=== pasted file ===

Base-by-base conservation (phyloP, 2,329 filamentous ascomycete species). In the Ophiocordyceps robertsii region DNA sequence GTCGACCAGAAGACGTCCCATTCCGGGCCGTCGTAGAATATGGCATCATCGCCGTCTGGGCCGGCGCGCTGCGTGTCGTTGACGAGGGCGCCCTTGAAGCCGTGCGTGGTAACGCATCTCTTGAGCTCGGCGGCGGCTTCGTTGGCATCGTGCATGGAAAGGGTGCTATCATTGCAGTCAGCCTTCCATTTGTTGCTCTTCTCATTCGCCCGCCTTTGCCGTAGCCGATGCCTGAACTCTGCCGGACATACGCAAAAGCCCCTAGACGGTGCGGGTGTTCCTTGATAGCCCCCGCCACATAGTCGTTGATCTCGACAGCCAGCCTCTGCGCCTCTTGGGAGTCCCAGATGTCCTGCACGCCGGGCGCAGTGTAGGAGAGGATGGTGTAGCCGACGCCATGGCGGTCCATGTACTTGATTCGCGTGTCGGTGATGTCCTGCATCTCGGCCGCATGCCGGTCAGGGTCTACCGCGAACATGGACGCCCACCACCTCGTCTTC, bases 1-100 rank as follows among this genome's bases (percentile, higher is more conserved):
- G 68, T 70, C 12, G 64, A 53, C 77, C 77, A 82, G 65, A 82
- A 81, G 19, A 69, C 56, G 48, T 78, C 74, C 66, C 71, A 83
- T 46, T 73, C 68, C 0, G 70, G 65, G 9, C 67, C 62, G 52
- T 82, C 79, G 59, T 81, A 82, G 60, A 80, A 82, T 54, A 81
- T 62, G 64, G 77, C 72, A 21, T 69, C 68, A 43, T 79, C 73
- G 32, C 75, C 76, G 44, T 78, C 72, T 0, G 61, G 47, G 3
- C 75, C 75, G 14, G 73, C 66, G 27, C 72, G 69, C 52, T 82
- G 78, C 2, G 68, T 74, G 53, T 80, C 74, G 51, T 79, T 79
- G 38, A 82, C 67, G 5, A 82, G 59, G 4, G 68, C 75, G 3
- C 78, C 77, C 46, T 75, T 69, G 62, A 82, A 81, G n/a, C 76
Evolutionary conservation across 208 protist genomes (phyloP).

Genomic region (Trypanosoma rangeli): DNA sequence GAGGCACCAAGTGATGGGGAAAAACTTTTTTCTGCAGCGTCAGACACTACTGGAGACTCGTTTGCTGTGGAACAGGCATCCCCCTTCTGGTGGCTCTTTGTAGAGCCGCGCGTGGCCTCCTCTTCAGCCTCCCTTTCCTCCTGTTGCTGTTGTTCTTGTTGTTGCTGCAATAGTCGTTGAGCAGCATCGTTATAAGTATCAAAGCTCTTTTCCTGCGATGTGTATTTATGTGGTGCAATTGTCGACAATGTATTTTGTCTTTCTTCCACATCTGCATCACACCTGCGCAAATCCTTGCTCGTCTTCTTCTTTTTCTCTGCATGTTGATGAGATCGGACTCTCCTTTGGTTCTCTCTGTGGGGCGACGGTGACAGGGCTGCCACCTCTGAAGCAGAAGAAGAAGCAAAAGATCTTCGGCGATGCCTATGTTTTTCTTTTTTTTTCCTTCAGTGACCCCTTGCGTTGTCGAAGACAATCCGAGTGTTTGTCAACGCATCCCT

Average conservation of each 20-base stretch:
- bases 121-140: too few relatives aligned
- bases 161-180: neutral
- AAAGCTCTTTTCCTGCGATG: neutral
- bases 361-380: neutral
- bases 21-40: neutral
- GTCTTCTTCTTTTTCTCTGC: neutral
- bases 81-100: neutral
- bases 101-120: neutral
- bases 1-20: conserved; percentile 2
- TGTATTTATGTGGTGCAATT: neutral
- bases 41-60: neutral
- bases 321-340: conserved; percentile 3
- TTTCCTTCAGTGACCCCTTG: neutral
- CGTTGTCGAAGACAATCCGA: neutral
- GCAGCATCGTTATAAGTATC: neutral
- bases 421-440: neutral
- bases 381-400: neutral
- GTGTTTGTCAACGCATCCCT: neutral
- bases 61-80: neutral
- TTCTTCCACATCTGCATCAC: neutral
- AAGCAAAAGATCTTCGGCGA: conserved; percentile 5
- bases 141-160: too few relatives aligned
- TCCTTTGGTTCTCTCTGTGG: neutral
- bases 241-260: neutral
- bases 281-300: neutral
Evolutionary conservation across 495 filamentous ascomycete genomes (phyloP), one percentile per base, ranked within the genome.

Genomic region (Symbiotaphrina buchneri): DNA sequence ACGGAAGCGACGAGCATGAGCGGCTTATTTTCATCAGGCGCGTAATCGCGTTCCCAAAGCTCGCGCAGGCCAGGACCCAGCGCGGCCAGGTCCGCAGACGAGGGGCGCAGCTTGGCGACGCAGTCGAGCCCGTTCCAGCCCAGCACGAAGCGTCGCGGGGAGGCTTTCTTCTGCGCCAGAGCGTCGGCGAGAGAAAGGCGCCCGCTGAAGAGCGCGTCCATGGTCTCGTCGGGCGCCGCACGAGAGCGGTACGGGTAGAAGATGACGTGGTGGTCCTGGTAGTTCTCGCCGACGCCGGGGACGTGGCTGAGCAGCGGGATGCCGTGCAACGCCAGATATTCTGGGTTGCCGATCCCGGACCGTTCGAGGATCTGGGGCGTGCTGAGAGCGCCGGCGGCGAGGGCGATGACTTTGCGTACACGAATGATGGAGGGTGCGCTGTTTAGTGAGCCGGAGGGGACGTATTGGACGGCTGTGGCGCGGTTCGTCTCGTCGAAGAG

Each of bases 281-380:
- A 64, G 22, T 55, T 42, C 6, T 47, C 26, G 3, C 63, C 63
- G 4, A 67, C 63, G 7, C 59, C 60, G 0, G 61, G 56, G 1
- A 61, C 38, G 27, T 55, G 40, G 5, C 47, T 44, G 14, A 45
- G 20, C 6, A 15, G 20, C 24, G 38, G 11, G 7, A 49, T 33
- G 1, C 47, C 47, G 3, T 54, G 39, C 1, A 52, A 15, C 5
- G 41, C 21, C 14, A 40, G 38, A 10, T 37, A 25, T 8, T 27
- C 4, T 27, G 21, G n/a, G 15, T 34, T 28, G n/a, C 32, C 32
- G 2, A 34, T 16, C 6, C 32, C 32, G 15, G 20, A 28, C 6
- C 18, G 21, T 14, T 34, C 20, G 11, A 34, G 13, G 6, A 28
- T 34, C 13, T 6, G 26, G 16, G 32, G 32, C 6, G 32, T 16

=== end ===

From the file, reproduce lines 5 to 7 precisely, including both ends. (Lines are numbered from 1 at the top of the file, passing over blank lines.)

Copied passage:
- T 82, C 79, G 59, T 81, A 82, G 60, A 80, A 82, T 54, A 81
- T 62, G 64, G 77, C 72, A 21, T 69, C 68, A 43, T 79, C 73
- G 32, C 75, C 76, G 44, T 78, C 72, T 0, G 61, G 47, G 3